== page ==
As a grandmother, Martina Rodriguez never imagined she would spend her mornings making breakfast for her grandchildren before school or helping them with their homework after school.
But, at 59 years old, Rodriguez has found herself in the same position as a growing number of grandparents across the country. In her household, Rodriguez acts as mom to her three grandchildren, who were separated from Rodriguez’s daughter.
Every day, Rodriguez spends personal time with her grandchildren. She helps prepare their meals, assists them with schoolwork and juggles her evening work hours to make it happen.
Rodriguez even sought assistance and learned to manage a computer through a grandparent support group that started last year at Carpentersville-based District 300.
“Kids are different now,” Rodriguez said through a District 300 translator. “It’s very important to be a part of any program that gives you more knowledge and to help grandparents understand their grandchildren and be a part of the world they are living in now.”
In the United States, 5.4 million children younger than age 18 live in a grandparent-headed household, according to U.S. Census data. More than 211,900 children in Illinois live with a grandparent, state figures show.
Rodriguez’s three grandchildren – Heidi Casiano Soriano, Eduardo Lopez Soriano and Ailton Lopez – all have excelled academically, while Rodriguez continues to adapt to the modern ways her grandchildren use daily.
Technology aside, grandparents who raise grandchildren often have to overcome cultural, economic and legal hurdles to be an active participant in their grandchild’s life, said Peggy O’Connor, program coordinator for grandparents raising grandchildren at the University of Illinois Extension in Lake and McHenry Counties.
O’Connor, who also raised her grandson, said “the epidemic” of grandparents filling the parental role has increased dramatically over the past 25 years, while lawmakers and the court system have failed to address the needs of grandparents.
Grandparents often are caring for children because of substance abuse, neglect, divorce or financial issues with the child’s parents, O’Connor said. Many grandparents provide this care without legal guardianship, as the court system favors the birth parents and their rights to raise their children, she said.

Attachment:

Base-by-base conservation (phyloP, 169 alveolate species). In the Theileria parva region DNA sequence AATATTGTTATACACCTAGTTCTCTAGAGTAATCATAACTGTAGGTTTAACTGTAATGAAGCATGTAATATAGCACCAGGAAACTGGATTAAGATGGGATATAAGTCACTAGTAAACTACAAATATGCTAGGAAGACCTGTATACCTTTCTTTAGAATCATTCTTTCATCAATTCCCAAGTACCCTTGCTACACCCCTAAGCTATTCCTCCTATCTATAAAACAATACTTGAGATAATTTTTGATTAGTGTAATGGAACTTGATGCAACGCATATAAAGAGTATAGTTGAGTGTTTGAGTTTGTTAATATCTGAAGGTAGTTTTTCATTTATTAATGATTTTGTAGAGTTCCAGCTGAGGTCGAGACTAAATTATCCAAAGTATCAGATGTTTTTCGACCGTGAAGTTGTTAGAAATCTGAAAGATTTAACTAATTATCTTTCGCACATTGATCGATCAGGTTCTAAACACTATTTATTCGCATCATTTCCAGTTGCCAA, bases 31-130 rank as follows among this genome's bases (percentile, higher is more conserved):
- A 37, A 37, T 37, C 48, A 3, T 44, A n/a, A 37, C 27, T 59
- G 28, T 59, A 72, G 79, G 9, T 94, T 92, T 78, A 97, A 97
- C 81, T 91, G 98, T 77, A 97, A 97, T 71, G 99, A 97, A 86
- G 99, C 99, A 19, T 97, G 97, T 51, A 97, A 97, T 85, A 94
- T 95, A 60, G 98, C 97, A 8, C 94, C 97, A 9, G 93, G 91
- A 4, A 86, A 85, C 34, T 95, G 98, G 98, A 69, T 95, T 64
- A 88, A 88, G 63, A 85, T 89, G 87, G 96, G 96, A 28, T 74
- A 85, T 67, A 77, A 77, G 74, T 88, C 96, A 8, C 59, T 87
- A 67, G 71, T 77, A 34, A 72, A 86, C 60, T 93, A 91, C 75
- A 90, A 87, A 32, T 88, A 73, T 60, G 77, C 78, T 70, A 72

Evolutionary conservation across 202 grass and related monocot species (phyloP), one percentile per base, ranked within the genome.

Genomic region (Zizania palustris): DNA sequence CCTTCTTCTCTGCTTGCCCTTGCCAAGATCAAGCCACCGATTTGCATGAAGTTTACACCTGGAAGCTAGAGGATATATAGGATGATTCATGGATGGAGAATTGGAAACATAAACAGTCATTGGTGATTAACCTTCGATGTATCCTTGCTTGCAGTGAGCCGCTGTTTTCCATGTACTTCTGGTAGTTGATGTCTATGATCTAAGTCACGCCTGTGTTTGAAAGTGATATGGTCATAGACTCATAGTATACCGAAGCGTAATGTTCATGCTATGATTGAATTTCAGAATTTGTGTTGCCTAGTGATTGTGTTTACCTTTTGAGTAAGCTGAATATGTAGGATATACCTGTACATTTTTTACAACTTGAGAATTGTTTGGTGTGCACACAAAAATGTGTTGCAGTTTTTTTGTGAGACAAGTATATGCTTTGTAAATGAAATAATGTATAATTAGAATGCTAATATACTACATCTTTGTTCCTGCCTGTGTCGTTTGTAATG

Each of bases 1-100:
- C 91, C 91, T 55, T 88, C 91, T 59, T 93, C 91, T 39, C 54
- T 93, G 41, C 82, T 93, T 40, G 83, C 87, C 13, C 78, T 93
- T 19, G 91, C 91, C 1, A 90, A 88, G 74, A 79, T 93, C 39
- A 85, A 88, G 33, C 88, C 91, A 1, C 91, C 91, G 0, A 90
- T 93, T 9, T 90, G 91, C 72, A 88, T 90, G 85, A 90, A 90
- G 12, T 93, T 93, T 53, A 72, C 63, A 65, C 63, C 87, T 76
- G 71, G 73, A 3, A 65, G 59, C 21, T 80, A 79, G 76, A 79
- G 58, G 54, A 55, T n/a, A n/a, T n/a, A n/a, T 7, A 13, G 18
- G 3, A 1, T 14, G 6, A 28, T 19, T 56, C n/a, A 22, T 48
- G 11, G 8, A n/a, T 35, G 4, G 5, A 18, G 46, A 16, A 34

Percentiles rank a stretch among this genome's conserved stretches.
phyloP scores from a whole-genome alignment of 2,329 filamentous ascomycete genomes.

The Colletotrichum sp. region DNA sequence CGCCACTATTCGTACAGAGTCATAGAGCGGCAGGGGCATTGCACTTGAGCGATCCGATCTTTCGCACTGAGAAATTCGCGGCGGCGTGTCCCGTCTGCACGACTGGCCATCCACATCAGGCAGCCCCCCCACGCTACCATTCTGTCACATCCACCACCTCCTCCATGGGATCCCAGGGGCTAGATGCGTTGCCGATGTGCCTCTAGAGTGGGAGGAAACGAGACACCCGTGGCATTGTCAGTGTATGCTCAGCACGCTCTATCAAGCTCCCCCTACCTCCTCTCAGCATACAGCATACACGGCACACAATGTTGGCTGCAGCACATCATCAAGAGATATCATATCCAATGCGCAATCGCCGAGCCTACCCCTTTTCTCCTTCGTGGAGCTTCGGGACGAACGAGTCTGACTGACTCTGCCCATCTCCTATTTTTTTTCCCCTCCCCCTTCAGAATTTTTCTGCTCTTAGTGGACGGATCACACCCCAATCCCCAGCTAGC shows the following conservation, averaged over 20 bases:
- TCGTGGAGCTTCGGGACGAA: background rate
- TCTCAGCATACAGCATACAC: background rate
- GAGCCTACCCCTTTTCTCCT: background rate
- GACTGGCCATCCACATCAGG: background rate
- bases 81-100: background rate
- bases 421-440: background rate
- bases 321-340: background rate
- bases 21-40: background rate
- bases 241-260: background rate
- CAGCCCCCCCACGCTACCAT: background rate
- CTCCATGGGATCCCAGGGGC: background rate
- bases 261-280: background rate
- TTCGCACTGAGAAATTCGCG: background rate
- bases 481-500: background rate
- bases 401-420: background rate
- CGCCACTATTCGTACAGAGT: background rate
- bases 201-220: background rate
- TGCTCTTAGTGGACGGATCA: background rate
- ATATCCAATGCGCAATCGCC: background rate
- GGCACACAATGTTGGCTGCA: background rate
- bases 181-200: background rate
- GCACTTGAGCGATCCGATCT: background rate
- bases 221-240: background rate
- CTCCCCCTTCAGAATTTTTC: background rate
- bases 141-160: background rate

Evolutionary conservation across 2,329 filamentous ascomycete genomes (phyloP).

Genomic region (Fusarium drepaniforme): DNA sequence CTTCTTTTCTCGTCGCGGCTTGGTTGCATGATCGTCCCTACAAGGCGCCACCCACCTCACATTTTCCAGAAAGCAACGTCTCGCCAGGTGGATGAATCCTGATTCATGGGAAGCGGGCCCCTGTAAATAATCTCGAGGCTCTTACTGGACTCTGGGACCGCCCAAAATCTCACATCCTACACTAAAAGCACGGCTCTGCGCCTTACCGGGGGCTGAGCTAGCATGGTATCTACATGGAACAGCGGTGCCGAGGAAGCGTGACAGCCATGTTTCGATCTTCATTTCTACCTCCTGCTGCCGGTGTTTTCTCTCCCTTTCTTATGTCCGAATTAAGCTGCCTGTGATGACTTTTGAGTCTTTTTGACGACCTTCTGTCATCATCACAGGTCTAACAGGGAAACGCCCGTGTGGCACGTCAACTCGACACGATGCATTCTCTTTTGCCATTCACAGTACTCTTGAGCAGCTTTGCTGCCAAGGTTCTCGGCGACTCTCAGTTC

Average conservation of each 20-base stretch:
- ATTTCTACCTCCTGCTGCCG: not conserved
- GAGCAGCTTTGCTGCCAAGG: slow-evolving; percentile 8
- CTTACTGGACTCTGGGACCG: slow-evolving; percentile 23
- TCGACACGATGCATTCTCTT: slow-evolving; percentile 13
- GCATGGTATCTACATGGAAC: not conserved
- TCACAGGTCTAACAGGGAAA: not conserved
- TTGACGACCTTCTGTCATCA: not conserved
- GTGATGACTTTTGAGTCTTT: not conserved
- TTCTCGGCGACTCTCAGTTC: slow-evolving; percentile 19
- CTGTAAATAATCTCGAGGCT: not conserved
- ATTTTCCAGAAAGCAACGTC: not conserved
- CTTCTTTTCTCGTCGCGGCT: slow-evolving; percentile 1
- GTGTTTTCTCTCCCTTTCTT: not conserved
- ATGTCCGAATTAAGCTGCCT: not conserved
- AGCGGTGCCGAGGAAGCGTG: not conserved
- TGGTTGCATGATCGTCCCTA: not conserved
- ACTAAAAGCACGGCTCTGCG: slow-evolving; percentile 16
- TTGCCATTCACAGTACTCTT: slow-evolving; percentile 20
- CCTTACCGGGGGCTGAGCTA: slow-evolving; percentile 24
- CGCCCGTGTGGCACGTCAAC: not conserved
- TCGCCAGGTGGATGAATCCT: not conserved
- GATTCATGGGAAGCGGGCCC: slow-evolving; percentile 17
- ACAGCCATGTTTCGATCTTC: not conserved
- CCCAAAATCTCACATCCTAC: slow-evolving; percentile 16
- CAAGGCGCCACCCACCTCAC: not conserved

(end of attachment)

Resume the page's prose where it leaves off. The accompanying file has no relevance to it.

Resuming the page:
Grandparents thrust into the parenting role often use their fixed retirement income to provide food, clothing and basic needs for their grandchildren, while roughly a third qualify for government assistance to help with the care, O’Connor said.
In her work role, O’Connor has visited numerous community groups to connect the estimated 1,300 “grandfamilies” in McHenry County with resources and supplies that better address their caregiving needs.
“At a time when they should be going to Hawaii taking cruises, they are taking care of children and helping them through serious issues,” O’Connor said. “Where the parents have failed, the grandparents are stepping in and giving them unconditional love.”
At District 300, Joan McGarry created a support group for grandparents raising grandchildren last year after witnessing a grandfather express concerns about his grandchild’s future and not knowing how to provide support.
McGarry found that many grandparents in the district didn’t have legal custody, lacked technological knowledge and didn’t know the community resources available to help with caregiving.
The “Grandparents Raising Grandchildren” support group links the district’s grandparents with community groups and provides a meeting place for them to voice concerns with other grandparents, McGarry said.
The school district is the only one in the area that provides a grandparent support group, McGarry found.
“There are huge challenges grandparents face,” McGarry said. “Part of the frustration for us is the need we see to get information out.”